That is why he adds and says: Just as a branch cannot bear fruit by itself unless it remains in the vine, so neither can you if you do not remain in me. Great encomium of grace, my brothers: instruct the hearts of the humble, close the mouths of the arrogant! Behold, to whom they must answer, if they dare, who for ignoring the justice of God and desiring to construct their own, they did not submit to the justice of God. Behold to whom they must answer those who are satisfied with themselves, and suppose that they do not need God to perform good works. Perhaps, don’t they oppose this truth those men of corrupt mind, reprobate as regards faith, who answer and speak iniquity upon saying: “From God we have to be men but of ourselves we have to be just?” What do you say you, who deceive yourselves, of the free will, not defenders but throwers from the height of conceit, by the emptiness of arrogance to the depths of submersion? As is notorious, your formula is that man practices justice by his own virtue. This is the height of your conceit. But the Truth contradicts and says: The branch cannot by itself bear fruit unless it remains in the vine. Go now through the precipices and, having nowhere to fasten yourselves, your windy loquacity jostles you. These things are the emptiness of your vanity. But see what befalls you in consequence and if in you there is some brain, be horrified. In fact, he who esteems that by himself he bears fruit, is not in the Vine; whoever is not in the Vine, is not in Christ; whoever is not in Christ is not a Christian. This is the depth of you submersion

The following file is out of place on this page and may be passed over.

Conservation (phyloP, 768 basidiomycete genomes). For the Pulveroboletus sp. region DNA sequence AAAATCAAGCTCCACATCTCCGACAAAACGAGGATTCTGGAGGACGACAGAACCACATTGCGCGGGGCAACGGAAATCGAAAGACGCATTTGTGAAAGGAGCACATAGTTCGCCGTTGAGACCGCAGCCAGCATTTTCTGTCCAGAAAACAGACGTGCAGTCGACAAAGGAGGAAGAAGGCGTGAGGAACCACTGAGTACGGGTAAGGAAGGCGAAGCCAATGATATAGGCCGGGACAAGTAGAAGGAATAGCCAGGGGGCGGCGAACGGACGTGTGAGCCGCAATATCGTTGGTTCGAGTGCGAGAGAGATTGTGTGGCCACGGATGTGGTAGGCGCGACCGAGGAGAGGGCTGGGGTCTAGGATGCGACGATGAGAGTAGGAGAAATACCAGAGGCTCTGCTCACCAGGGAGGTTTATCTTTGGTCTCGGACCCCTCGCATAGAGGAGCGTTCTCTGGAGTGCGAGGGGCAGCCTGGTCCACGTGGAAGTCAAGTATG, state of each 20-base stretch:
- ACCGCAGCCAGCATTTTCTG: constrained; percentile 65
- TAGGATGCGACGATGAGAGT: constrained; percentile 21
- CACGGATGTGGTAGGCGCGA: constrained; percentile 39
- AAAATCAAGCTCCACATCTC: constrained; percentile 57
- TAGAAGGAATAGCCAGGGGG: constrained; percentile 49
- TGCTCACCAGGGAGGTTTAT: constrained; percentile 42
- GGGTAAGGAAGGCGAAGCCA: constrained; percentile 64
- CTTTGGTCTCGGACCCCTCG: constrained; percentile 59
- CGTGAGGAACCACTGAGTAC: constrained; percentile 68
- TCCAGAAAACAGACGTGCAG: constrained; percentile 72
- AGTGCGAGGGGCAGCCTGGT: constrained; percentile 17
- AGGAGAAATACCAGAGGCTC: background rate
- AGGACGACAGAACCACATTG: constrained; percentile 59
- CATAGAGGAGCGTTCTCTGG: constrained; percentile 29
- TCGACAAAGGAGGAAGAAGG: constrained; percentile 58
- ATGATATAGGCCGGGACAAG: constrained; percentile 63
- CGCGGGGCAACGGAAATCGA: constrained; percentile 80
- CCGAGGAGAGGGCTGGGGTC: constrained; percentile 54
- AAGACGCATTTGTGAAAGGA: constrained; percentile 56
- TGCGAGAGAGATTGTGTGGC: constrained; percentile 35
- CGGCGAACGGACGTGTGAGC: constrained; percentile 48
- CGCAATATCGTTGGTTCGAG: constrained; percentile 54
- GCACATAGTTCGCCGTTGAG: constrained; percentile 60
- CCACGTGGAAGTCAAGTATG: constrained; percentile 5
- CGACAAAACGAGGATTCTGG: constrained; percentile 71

Once again, consider that the Truth adds and says: I am the Vine, you are the branches. Whoever remains in me and I in him, he bears much fruit, because without me you can do nothing. In order that no one may suppose that by itself the branch can bear fruit, at least a little, after having said: “This bears much fruit”, he does not affirm: “Because without me you can do little” but “You can do nothing.” Without him, therefore, nothing can be done, neither few nor much can be done because , even if the branch may have produced a little and that it may produce more, the farmer cleans it, nevertheless, if it does not remain in the vine and live of the root, by itself it cannot bear fruit of any size. On the other hand, even if Christ were not the Vine if he were not man, nevertheless he would not share with the branches that grace if he were not also God. Because to live without this grace is in truth so impossible that in the power of free will precisely is death, he affirms: If someone does not remain in me, as the branch, it will be thrown out and it will dry up, and they will gather it and throw it into the fire and it will burn. Thus the woody parts of the vine are more despicable if they do not remain in the vine, as more glorious would they be if they remain; thus, on these matters the Lord also says through the prophet Ezekiel, once they were cut, they profit the farmer nothing, they are not destined for any artisan’s work. The branch is fit for only two things: the vine or the fire: if it is not in the vine, it is in the fire; In order therefore that if be not in the fire, let it be in the vine (Io. eu. tr. 85, 1-3).